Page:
People choose to share certain things via social media mostly because they confirm something about their view of the world. Even if the story or image is “shocking” on one level it’s more likely it’s being shared because it fits with an existing narrative rather than disrupting one. Understanding our own narratives and those of the people around us is an important part of developing digital identities and digital wellbeing.
“Falsehood flies, and the Truth comes limping after it” Jonathan Swift
Attention in social media
This week we found out via the BBC about a 10 year old boy in Lancashire who had been questioned by police and social workers because he wrote in a school activity that he lived in a “terrorist house” rather than a “terraced house”.
As you can imagine, this become widely read and retweeted via sites like the BBC, the Guardian and social media.
I can’t link to the Guardian’s original article, though. It’s been removed pending an investigation. Lancashire police have complained about misrepresentation as the Guardian and the BBC reported later.
At the very least, and as you’d expect, the story looks to be more nuanced than the initial headline and accompanying interest on social media.
It’s a pattern that happens a lot; a story grabs attention and sparks strong emotions then a little while later either a different truth or a more complex picture emerges which gets a lot less coverage.
I’m interested in why this happens and what it says about why we pay attention to certain things online. A while ago the New York Times did a piece on this that tried to describe what’s going on and why it happens. It concludes, in relation to an unfounded rumour that a woman had had a 3rd breast implanted:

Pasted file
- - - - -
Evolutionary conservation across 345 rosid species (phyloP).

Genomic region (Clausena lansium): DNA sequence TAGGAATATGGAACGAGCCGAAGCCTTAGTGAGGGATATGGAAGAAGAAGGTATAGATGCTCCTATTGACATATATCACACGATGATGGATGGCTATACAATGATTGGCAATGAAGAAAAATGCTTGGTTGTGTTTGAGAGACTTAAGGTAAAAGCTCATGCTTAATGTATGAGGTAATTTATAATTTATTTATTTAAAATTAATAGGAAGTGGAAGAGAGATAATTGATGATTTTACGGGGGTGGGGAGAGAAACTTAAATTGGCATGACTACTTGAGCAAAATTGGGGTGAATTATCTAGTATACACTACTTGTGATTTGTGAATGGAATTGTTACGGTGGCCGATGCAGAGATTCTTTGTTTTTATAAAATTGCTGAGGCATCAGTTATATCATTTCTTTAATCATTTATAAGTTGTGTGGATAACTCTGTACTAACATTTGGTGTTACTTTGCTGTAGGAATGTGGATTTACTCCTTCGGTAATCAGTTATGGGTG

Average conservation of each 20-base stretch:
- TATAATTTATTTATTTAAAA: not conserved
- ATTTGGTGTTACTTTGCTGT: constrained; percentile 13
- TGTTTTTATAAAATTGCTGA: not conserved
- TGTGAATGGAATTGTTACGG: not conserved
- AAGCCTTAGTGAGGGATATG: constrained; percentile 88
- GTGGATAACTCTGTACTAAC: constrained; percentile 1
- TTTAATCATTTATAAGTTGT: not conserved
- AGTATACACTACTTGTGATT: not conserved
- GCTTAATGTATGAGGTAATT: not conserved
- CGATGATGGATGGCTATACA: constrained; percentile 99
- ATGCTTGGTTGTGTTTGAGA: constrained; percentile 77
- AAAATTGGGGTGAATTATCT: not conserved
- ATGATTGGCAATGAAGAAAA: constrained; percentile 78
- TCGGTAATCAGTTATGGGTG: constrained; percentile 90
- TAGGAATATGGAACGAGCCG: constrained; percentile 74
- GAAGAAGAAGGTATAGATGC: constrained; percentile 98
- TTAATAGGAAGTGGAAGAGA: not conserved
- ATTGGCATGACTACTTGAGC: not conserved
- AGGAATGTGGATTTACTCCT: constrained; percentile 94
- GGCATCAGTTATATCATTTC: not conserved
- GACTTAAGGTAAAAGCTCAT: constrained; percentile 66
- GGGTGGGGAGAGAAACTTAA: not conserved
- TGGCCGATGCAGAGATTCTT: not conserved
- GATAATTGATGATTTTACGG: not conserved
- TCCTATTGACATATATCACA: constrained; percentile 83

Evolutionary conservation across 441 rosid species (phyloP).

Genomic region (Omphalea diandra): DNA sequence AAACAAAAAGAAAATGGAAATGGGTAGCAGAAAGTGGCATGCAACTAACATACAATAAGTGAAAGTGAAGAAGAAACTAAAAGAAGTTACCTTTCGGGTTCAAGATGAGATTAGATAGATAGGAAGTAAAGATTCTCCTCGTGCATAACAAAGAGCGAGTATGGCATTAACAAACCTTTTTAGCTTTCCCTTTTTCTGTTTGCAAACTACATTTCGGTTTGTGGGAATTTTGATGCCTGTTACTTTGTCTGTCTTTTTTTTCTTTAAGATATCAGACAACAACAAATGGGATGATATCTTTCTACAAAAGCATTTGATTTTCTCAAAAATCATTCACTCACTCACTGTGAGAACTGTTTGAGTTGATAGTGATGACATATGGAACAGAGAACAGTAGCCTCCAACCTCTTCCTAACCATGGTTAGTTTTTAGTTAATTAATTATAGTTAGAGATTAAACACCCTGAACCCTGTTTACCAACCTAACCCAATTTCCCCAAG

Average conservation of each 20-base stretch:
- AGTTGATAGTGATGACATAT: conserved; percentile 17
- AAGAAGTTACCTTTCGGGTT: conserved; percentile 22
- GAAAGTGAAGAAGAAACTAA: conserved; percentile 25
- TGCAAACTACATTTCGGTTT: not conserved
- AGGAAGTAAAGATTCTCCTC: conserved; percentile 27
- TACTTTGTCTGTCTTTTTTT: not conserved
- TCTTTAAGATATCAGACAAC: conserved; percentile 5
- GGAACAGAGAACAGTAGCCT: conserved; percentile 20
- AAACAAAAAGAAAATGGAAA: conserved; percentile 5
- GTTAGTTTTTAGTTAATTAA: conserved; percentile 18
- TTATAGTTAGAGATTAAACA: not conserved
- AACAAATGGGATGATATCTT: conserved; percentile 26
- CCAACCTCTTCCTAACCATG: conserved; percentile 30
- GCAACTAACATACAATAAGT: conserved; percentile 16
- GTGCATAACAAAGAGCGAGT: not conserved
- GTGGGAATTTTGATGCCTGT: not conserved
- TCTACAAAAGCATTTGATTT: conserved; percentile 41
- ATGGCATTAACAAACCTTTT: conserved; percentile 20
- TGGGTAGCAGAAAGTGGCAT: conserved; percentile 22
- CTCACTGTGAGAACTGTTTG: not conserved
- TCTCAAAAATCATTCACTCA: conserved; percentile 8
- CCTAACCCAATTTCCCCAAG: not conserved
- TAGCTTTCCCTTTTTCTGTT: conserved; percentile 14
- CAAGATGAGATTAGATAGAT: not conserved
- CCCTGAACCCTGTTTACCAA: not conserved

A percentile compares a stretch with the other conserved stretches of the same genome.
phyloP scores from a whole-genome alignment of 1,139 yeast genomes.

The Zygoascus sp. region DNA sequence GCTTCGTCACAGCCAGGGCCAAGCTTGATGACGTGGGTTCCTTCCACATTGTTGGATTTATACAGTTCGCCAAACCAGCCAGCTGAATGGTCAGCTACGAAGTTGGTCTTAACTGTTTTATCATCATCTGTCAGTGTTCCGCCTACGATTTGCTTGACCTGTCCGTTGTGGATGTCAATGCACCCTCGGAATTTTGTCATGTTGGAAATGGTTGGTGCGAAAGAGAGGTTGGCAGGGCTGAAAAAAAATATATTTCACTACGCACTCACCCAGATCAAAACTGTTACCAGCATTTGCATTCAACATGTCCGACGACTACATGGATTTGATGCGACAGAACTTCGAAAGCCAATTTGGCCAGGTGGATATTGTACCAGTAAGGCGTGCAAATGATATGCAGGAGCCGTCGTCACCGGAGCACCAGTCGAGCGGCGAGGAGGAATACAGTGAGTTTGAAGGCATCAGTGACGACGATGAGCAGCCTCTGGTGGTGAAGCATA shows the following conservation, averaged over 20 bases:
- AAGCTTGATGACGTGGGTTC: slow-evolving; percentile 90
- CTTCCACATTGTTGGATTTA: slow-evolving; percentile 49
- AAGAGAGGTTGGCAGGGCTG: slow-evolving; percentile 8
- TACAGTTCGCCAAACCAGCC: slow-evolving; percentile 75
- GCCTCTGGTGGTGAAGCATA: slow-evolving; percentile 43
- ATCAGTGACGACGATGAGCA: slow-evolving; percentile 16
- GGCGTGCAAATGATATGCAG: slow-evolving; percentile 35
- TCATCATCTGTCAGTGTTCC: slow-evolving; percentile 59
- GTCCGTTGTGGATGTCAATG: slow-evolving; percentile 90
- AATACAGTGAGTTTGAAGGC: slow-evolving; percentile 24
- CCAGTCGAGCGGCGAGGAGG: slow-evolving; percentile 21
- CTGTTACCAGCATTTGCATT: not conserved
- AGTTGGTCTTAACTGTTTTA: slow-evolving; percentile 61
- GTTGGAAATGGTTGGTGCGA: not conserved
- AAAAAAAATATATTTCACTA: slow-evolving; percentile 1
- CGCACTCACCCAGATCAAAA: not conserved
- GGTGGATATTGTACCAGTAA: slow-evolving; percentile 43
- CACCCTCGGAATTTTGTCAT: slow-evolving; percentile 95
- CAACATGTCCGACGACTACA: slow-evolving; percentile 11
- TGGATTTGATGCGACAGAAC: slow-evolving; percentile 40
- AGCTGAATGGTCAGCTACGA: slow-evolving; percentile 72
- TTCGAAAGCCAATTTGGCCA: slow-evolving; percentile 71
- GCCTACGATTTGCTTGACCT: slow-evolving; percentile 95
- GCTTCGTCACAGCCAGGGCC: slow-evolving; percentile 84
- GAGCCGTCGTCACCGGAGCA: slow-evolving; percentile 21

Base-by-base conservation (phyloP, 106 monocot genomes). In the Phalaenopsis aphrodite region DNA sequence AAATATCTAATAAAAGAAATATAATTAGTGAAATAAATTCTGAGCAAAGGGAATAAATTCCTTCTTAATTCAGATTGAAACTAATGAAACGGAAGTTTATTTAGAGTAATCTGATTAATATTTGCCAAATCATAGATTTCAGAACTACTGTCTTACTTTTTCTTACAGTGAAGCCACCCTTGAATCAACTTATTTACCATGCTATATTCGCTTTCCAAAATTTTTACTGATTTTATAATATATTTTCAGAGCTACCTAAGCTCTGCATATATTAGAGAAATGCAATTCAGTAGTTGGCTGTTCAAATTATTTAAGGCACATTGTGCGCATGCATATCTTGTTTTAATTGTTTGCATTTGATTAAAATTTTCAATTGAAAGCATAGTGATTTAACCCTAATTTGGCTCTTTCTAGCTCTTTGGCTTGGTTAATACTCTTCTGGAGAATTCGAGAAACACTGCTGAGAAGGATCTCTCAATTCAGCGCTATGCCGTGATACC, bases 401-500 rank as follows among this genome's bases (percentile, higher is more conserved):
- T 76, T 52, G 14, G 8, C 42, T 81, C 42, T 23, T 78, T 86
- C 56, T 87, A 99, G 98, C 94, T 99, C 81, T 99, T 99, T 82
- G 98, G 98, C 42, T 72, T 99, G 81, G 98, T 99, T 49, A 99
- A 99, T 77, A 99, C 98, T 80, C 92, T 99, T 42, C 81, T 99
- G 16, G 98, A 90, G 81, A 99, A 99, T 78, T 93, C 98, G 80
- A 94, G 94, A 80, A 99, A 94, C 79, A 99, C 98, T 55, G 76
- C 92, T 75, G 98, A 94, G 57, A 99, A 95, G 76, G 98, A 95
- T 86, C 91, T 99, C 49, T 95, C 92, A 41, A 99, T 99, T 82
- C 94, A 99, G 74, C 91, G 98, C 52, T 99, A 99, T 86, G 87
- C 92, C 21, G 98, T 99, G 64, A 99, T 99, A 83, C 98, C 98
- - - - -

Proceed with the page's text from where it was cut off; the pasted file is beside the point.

“That hoax may seem silly, but it’s instructive about the problem with rumors — they’re often much more interesting than the truth.”
That’s fine as far as it goes but it doesn’t really explain why we find something interesting in the first place. We’re swamped with information on the web so what is it that draws our gaze and incites us to action, even if it’s only to click “share”, “retweet” or sign a petition?
I think it comes down to the narratives that we make for ourselves about the world.
Comfort and disruption
We use stories as a way of making sense of what’s going on around us. Without these structures we’d be dealing with vast amounts of data so we need to filter it and stories give us a framework for doing this.
Here’s a fictitious example to illustrate what I mean.
Imagine every morning my daughter heads off to school at around 8:00. I always say “hope you have good day”, she smiles, gives me a wee kiss and I wave her off from the doorstep.
I think this confirms for me a few things about how the world works. It means my daughter is happy to go to school and that we have a good relationship. I’ve built up a narrative around it and there’s comfort in its repetition.
Now, let’s say this morning was different. This morning, I was ready at 8:00 to say goodbye to her but she was late. She was disorganised, had to be reminded about her bag and when I said “hope you have a good day” she said nothing, leaving the house quiet and sullen without looking at me or saying anything.
How does that fit my narrative? The pattern has been broken and it feels uncomfortable. I need to find an explanation why things happened differently. It might be a momentary blip or it could be the first sign that my narrative about our relationship and how school is working out is about to change.
So, two stories. One that matches the pattern and maintains a comforting narrative; one that breaks the pattern and disrupts the narrative. But why is this relevant to sharing behaviours?